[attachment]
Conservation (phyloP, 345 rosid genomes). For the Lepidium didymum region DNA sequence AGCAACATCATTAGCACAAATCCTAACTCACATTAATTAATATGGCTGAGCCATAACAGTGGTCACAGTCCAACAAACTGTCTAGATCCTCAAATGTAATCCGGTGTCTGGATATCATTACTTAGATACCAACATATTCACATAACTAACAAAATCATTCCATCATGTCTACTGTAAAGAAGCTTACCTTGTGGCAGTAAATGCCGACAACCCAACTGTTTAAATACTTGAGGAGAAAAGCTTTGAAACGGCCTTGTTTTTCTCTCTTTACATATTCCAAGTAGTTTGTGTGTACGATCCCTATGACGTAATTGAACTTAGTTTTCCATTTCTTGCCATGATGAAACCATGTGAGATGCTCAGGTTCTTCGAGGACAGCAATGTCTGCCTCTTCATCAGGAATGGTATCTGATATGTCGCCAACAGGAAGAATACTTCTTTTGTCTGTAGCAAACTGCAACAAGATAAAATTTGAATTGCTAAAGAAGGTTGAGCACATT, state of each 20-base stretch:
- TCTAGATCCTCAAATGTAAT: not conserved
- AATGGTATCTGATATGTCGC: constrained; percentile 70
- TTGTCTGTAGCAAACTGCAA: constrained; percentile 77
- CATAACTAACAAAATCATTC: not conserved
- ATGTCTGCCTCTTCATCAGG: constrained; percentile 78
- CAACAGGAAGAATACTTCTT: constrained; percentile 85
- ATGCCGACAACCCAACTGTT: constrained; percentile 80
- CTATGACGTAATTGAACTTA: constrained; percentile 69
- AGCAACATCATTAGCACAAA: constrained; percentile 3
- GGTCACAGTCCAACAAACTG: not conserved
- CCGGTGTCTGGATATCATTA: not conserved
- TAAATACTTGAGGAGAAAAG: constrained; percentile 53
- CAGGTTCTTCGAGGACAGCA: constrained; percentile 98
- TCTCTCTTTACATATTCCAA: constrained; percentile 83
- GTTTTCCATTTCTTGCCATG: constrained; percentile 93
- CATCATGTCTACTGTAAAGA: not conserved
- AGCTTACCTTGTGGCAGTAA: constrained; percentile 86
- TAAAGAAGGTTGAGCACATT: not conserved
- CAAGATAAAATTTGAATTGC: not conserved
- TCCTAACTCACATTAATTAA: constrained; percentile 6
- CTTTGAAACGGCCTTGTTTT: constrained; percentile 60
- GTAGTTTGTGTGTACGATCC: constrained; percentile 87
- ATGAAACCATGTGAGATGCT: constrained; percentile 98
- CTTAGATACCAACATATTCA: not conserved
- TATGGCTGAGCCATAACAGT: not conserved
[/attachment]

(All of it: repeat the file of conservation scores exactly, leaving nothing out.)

Conservation (phyloP, 345 rosid genomes). For the Lepidium didymum region DNA sequence AGCAACATCATTAGCACAAATCCTAACTCACATTAATTAATATGGCTGAGCCATAACAGTGGTCACAGTCCAACAAACTGTCTAGATCCTCAAATGTAATCCGGTGTCTGGATATCATTACTTAGATACCAACATATTCACATAACTAACAAAATCATTCCATCATGTCTACTGTAAAGAAGCTTACCTTGTGGCAGTAAATGCCGACAACCCAACTGTTTAAATACTTGAGGAGAAAAGCTTTGAAACGGCCTTGTTTTTCTCTCTTTACATATTCCAAGTAGTTTGTGTGTACGATCCCTATGACGTAATTGAACTTAGTTTTCCATTTCTTGCCATGATGAAACCATGTGAGATGCTCAGGTTCTTCGAGGACAGCAATGTCTGCCTCTTCATCAGGAATGGTATCTGATATGTCGCCAACAGGAAGAATACTTCTTTTGTCTGTAGCAAACTGCAACAAGATAAAATTTGAATTGCTAAAGAAGGTTGAGCACATT, state of each 20-base stretch:
- TCTAGATCCTCAAATGTAAT: not conserved
- AATGGTATCTGATATGTCGC: constrained; percentile 70
- TTGTCTGTAGCAAACTGCAA: constrained; percentile 77
- CATAACTAACAAAATCATTC: not conserved
- ATGTCTGCCTCTTCATCAGG: constrained; percentile 78
- CAACAGGAAGAATACTTCTT: constrained; percentile 85
- ATGCCGACAACCCAACTGTT: constrained; percentile 80
- CTATGACGTAATTGAACTTA: constrained; percentile 69
- AGCAACATCATTAGCACAAA: constrained; percentile 3
- GGTCACAGTCCAACAAACTG: not conserved
- CCGGTGTCTGGATATCATTA: not conserved
- TAAATACTTGAGGAGAAAAG: constrained; percentile 53
- CAGGTTCTTCGAGGACAGCA: constrained; percentile 98
- TCTCTCTTTACATATTCCAA: constrained; percentile 83
- GTTTTCCATTTCTTGCCATG: constrained; percentile 93
- CATCATGTCTACTGTAAAGA: not conserved
- AGCTTACCTTGTGGCAGTAA: constrained; percentile 86
- TAAAGAAGGTTGAGCACATT: not conserved
- CAAGATAAAATTTGAATTGC: not conserved
- TCCTAACTCACATTAATTAA: constrained; percentile 6
- CTTTGAAACGGCCTTGTTTT: constrained; percentile 60
- GTAGTTTGTGTGTACGATCC: constrained; percentile 87
- ATGAAACCATGTGAGATGCT: constrained; percentile 98
- CTTAGATACCAACATATTCA: not conserved
- TATGGCTGAGCCATAACAGT: not conserved